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If you’re looking for more sexy midtempo R&B, you came to the right place

It’s been just over three years since SZA dropped her (justly) much-lauded album Ctrl, and unless you count her appearance on the Black Panther and Trolls World Tour soundtracks, we haven’t really seen much from her since.

After a brief beef (or maybe just misunderstanding?) with her label over the status of her new material, SZA surprised the world tonight by dropping a new single, “Hit Different,” and its accompanying video.

Sounding like it came straight from the Ctrl recording sessions, and paired with a tame feature from Ty Dolla $ign, this new track serves up more of the midtempo R&B we’ve come to expect from SZA, with a keen eye and a soft spot for red flags in bad relationships. This time, however, she’s fully aware that this relationship doesn’t quite work, even if there’s just something about the guy that hits different. There’s perhaps a hint of growth in her perspective here, as she considers that even if this relationship isn’t different than the rest, something inside her recognizes that this dude is different than the rest. …


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The app has quickly become a powerhouse in viral music promotion

By now, you’ve heard of TikTok, either through word of mouth, resharing of its short viral clips, or maybe during COVID-19 isolation, your kids have roped you into dancing in a video or two.

The app, which really exploded onto the scene in 2019, asks that users record short clips of themselves set to music. It’s a deceptively simple concept that has resulted in surprising creativity from the app’s userbase and has, less surprisingly, catapulted songs into the cultural consciousness through the sheer power of online virality. …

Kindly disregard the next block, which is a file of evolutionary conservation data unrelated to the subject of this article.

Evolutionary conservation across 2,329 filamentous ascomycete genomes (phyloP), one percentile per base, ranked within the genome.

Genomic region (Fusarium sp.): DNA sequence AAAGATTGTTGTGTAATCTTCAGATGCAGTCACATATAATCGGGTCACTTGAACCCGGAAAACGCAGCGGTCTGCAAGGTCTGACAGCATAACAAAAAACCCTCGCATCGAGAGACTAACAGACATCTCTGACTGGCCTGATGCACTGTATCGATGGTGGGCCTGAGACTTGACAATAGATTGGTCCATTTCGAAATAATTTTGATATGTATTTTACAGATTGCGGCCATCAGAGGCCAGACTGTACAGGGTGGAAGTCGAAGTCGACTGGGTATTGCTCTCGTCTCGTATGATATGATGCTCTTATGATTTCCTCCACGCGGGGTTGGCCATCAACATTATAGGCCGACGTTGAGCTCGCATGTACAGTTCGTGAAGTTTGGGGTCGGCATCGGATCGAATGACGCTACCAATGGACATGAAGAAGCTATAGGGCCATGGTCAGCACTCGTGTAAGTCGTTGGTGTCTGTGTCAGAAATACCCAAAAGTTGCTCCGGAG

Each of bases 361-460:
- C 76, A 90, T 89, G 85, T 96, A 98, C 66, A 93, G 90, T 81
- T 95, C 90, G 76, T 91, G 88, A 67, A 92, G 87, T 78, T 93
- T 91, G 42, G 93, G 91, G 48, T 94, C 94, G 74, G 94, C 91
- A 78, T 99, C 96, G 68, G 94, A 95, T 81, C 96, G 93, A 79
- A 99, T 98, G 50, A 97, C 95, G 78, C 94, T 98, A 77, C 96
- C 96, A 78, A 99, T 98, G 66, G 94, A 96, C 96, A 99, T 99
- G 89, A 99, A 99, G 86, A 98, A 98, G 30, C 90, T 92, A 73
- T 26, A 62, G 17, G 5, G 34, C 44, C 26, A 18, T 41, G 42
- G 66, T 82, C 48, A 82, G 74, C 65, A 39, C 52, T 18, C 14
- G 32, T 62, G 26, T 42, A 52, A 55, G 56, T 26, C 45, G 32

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Photo by Spencer Imbrock on Unsplash

Now is the perfect time to redefine our definition of what’s popular— again

The 1990s: a time of unprecedented economic growth, questionable fashion choices, and the unstoppable reign of MTV. It was also a time of rapid expansion and evolution of the musical landscape as new genres like grunge and ska bursted onto the scene, and old genres like swing music experienced unexpected revivals. It was a wild time, and MTV served as the ultimate tool to bring this buffet of new options to the masses. …


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courtesy: britneyspears.com

This is a story about a girl named Lucky

Leave Britney alone.

You’ve heard it before, and I’m here to make absolutely sure you hear it again.

Leave Britney alone.

If you’ve been paying any attention to the tabloids and pop culture lately, you might have noticed that Britney has been… how to say this? Laying low.

Ever since canceling her lucrative and high-profile Las Vegas residency, the princess of pop has been busy with many things related to vacationing, nursing a broken foot (someone get her a plastic bubble, stat), and musing on the mysterious cheetah, which doesn’t speak English but can run 60 miles per hour. …


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Hop into Barbie’s bright pink convertible for a detour through 1990s rock-pop realness

Drag queen musicians are a dime a dozen these days; if you’re looking to extend your “RuPaul’s Drag Race” fame, then a buzzy single or two is the way to do it. Usually these songs are shameless dancefloor material that the queens can get down to during their live shows, or in the case of Alaska Thunderfuck, raunchy rap joints to match her signature sass.

Then there’s Trixie Mattel, who stands out from the rapidly-expanding crowd of drag artists and whose musical style is an unlikely complement to her colorful, over-the-top persona. Rooted in bluegrass and folk music on “Two Birds” and “One Stone,” Mattel shirks mainstream profitability for a style that is wholly her own, and one that feels organic and authentic. There’s a reason she won “RuPaul’s Drag Race: All-Stars 3,” and her impressive musical skills were certainly at play, as was her penchant for deliciously dark humor. If you haven’t heard her Christmas EP, “Homemade Christmas,” it’s time to get familiar. …

About

Matt Sevits

A recovering pop music addict who’s finding his way in the wide, wonderful world of music.